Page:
up splendid time in spite of numerous difficulties.
It was very dark, and raining, when we arrived at Bertre the next night, whence we had a very unpleasant stroll to Busigny. There we heard, from the people, tales of the German treatment of the inhabitants during their occupation. Certainly their faces
spoke shewed the truth of their statements only too well.
From there, after a day resting, we went to Ribeauville where we stayed for a night, then moved on to Fesmy, where we stayed for about three weeks. We had a particularly good billet and I think there were very few who were not able to make themselves comfortable. The people were very good to us and in return were allowed to buy various delicacies at our canteen. Such things as chocolate, and milk had been unknown to them for nearly four years.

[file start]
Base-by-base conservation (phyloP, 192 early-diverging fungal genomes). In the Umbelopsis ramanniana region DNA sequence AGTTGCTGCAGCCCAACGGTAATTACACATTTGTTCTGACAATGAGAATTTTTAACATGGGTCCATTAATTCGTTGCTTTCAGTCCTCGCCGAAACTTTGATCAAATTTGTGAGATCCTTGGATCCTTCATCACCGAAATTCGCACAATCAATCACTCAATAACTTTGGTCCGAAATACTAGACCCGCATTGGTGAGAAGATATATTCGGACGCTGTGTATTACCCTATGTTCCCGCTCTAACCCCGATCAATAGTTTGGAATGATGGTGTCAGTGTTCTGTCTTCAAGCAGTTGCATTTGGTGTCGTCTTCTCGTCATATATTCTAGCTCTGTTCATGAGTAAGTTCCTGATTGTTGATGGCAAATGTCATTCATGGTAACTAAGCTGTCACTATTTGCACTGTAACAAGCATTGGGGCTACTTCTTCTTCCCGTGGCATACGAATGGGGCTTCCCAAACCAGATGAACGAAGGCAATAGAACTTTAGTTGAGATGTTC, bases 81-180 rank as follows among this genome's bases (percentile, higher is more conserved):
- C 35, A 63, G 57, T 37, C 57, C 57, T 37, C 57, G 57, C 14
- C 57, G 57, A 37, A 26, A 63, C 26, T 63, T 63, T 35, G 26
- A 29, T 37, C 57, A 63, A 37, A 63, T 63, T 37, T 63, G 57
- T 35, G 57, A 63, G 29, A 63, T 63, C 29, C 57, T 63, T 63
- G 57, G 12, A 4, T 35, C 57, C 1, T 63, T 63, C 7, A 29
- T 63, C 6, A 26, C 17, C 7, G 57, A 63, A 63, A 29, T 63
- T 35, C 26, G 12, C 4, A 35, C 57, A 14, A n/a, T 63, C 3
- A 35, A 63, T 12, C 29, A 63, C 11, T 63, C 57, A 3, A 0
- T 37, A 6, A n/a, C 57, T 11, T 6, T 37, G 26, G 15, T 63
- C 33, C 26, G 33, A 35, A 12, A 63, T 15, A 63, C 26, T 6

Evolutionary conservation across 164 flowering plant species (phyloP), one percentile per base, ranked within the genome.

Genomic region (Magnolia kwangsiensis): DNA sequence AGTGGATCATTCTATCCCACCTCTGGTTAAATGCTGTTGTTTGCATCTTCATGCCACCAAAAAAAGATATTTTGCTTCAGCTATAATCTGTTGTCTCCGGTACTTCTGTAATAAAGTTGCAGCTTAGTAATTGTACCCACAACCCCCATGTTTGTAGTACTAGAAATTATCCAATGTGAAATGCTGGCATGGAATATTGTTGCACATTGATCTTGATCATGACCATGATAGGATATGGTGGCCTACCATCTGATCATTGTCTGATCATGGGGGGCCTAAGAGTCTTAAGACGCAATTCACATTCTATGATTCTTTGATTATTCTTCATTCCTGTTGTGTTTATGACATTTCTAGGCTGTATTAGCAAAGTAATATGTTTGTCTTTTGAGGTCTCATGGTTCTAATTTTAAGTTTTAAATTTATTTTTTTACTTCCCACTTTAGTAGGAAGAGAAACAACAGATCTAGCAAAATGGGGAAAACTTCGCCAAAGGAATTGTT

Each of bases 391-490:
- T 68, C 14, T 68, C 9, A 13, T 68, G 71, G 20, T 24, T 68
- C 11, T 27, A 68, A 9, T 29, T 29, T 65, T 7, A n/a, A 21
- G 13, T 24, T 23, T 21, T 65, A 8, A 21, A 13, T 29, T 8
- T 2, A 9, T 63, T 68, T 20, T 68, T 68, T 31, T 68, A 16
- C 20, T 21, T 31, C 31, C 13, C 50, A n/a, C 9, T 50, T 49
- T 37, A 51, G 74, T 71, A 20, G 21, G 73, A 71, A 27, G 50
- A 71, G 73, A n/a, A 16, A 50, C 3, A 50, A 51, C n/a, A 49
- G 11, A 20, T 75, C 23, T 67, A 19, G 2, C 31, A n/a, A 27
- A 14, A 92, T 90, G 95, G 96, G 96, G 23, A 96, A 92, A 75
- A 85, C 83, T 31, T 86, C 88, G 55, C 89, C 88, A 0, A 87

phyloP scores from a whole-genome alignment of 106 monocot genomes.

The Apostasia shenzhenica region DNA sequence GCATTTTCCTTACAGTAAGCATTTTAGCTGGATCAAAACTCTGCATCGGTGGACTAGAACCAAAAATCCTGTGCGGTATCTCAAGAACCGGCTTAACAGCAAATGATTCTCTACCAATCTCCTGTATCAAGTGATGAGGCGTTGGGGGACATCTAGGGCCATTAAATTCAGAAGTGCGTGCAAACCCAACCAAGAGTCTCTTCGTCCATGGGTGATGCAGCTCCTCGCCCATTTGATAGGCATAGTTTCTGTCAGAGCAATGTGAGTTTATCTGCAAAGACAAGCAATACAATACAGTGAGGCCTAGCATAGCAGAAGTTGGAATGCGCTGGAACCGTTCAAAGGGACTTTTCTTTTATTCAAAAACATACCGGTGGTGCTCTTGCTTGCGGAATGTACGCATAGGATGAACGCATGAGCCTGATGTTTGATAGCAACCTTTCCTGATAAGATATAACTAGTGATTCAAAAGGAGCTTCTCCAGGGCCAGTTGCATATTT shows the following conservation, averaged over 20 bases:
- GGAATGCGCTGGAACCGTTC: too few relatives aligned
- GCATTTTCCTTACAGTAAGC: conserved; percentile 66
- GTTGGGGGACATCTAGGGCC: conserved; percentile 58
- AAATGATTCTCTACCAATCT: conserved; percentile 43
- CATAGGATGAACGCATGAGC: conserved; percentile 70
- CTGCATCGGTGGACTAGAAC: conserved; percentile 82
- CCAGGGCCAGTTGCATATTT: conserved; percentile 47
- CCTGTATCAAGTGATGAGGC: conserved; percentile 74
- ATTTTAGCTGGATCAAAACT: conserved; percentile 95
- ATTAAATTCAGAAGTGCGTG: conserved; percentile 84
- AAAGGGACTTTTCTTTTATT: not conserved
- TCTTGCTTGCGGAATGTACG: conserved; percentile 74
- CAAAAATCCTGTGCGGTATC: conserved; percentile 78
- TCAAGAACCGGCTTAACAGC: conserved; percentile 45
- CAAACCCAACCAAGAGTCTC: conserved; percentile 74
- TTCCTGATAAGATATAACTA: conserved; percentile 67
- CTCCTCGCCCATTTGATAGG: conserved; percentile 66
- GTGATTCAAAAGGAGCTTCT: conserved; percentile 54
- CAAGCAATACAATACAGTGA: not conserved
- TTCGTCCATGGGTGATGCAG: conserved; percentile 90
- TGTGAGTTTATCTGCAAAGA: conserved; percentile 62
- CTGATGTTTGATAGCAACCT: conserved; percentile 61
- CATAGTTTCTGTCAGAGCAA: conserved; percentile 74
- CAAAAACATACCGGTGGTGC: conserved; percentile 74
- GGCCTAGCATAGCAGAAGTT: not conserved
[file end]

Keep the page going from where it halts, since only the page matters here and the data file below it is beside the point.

Lucky were they who had been able to save any animals. During the period of fighting there, they had been moved back but returned as soon as was possible, to find their homes